Some years back, the concept of the incubator kitchen was a novel concept. However, the food industry has evolved rapidly. It is now filled with artisan products and enjoys unparalleled access to outstanding food trucks and food services. Note that this evolution and the changing business landscape have further increased the number of food entrepreneurs who strive to meet consumer demand for both local and unique products.

The resultant demand for kitchen space has fuelled the implementation of the incubator kitchen concept. Culinary incubators are designed to offer small food businesses a competitive edge when entering the local marketplace. They achieve this objective through the provision of the following;

  • Certified insufficient kitchen space for food preparation.
  • Sufficient capital to overcome restrictive barriers of the high cost associated with purchasing or leasing kitchen space and kitchen equipment
  • Resources related to branding, accounting, marketing, financing new products, and insurance.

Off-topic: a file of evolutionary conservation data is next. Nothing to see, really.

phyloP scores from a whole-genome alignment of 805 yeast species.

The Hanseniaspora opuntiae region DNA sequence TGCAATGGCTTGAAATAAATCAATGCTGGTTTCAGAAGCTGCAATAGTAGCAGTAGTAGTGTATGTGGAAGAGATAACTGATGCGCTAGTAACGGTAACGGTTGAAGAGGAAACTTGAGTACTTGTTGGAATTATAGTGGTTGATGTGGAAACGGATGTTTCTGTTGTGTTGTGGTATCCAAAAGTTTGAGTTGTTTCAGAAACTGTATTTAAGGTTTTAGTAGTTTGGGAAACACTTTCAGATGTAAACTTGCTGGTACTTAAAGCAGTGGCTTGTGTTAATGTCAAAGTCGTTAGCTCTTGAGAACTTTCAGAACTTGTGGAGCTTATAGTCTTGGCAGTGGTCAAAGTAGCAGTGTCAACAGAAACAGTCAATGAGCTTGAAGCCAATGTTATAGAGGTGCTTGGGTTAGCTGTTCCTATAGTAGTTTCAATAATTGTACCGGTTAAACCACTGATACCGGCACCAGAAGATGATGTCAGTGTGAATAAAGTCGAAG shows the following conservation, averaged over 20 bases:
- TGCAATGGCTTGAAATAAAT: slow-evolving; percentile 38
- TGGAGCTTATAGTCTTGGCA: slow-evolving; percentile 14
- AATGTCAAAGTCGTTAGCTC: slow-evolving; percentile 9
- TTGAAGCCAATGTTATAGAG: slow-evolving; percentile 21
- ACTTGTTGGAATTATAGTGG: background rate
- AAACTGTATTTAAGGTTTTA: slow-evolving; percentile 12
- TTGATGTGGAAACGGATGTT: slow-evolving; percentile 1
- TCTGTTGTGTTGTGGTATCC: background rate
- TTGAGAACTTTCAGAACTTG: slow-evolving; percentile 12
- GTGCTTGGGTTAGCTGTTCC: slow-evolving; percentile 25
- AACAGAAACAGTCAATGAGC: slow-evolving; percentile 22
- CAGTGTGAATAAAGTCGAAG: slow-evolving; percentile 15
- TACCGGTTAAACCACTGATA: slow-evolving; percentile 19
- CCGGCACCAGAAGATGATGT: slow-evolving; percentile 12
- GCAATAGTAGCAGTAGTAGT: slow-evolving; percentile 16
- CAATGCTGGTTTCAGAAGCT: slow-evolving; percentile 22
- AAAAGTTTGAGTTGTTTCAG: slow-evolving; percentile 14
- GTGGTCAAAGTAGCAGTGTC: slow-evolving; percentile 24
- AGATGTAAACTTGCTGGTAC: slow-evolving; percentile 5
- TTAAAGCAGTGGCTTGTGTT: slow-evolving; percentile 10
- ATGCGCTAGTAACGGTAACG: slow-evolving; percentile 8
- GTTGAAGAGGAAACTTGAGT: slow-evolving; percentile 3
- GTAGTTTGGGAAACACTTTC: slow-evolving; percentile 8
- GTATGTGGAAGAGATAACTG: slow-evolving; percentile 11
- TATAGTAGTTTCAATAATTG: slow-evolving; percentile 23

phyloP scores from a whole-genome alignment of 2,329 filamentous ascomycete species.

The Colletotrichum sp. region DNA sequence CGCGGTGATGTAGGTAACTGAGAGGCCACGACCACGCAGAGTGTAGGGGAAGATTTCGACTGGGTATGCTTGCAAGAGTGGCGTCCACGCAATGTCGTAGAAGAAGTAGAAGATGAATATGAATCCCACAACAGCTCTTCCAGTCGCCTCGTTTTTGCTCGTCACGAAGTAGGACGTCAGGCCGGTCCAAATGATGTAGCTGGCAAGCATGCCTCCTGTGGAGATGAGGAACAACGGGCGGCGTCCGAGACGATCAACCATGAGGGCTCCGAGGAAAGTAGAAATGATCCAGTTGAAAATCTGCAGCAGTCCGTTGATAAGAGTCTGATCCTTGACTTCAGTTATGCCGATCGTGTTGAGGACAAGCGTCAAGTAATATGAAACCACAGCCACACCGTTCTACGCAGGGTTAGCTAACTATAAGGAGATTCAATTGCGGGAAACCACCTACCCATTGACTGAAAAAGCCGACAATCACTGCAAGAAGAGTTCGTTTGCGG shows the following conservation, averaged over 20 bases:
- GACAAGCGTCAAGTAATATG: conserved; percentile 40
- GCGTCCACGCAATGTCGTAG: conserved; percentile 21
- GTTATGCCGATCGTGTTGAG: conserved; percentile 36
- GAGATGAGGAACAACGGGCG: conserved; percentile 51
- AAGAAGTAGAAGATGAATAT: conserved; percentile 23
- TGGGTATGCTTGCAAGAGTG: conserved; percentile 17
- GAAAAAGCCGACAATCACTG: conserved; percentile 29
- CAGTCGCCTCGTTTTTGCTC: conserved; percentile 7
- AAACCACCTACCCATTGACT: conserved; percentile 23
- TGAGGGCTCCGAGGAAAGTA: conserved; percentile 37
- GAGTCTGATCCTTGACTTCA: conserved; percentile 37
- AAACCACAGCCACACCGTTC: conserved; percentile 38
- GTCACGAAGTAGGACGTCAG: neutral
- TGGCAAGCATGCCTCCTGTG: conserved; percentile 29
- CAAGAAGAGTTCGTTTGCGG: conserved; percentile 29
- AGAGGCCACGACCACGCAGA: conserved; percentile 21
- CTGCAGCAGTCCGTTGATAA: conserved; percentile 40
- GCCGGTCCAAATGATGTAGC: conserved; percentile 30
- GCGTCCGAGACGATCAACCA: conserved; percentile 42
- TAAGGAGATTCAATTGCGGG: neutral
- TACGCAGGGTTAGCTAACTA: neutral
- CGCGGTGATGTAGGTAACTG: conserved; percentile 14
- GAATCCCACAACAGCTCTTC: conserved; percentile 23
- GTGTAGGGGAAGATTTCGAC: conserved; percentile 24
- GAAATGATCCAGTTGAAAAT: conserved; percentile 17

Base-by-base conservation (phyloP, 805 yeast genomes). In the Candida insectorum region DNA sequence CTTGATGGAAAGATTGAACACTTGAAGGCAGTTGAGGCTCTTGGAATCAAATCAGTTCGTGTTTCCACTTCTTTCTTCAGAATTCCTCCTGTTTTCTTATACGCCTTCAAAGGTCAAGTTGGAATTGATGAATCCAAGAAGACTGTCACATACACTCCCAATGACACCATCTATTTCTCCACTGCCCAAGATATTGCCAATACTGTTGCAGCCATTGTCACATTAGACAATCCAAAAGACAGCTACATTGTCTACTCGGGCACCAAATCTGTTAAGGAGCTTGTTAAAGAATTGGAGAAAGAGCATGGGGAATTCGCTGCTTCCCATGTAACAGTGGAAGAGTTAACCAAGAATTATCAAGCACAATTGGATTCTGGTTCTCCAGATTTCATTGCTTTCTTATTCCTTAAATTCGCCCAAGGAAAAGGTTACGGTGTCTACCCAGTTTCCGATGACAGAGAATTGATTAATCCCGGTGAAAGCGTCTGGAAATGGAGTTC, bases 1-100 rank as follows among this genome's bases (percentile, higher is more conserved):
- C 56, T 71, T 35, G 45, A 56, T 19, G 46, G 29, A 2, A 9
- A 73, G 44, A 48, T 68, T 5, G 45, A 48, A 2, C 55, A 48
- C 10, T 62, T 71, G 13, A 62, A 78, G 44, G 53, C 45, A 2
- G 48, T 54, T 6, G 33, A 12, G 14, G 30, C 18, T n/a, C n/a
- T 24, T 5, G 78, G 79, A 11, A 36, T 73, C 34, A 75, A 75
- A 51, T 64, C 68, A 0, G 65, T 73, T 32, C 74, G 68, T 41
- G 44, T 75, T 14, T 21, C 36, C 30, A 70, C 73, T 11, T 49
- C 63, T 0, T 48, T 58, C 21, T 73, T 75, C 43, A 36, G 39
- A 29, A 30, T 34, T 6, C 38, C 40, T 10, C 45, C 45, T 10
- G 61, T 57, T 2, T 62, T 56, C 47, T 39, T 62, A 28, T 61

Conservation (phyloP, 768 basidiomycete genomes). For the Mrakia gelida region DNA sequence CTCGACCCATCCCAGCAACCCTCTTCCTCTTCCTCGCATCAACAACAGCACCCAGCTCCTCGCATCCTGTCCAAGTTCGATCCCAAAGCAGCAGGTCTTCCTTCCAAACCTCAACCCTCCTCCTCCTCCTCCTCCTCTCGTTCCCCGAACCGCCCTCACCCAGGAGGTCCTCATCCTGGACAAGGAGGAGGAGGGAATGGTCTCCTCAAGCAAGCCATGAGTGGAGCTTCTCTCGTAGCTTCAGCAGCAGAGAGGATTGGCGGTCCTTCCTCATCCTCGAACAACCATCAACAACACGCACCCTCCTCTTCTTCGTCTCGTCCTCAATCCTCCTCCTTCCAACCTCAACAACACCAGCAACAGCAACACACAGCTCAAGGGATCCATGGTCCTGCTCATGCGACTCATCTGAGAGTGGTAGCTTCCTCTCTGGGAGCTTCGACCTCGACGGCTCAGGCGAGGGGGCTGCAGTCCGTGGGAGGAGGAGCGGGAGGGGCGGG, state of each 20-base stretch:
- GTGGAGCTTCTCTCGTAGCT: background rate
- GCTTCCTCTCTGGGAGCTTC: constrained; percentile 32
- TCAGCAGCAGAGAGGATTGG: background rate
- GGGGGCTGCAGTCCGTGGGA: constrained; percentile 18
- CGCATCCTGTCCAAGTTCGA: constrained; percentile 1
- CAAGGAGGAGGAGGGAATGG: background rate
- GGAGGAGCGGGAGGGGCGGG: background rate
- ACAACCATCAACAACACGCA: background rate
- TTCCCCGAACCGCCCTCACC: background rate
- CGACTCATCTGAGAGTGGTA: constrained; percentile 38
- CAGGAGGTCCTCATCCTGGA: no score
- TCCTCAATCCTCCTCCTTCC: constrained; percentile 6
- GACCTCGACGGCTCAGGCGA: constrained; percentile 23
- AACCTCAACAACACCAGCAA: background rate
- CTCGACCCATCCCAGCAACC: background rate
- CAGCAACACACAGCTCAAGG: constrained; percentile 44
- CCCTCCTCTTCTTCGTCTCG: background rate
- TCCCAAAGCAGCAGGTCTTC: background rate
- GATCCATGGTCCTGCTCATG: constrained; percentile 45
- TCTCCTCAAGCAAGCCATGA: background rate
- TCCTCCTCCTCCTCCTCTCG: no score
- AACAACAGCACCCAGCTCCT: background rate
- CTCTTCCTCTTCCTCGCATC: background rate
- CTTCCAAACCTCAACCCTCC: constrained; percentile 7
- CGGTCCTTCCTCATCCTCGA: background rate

1. Venture Builder

Unlike business accelerators and incubators, venture builders never take any applications nor engage in any sort of competitive programs that culminate in a Demo Day. Instead, they pool business ideas from their own network of resources and get the right team of advisers, sales managers, business developers, and other experts to develop them.

Have it in mind that these organizations can develop many models, projects, or systems at once and create separate companies around each promising idea by assigning capital and operational resources to those portfolio businesses. Basically, a venture-building organization is a holding company that owns different levels of equity in various corporate entities it has helped create. Note that so many successful venture builders are usually more hands – on and operational than holding companies.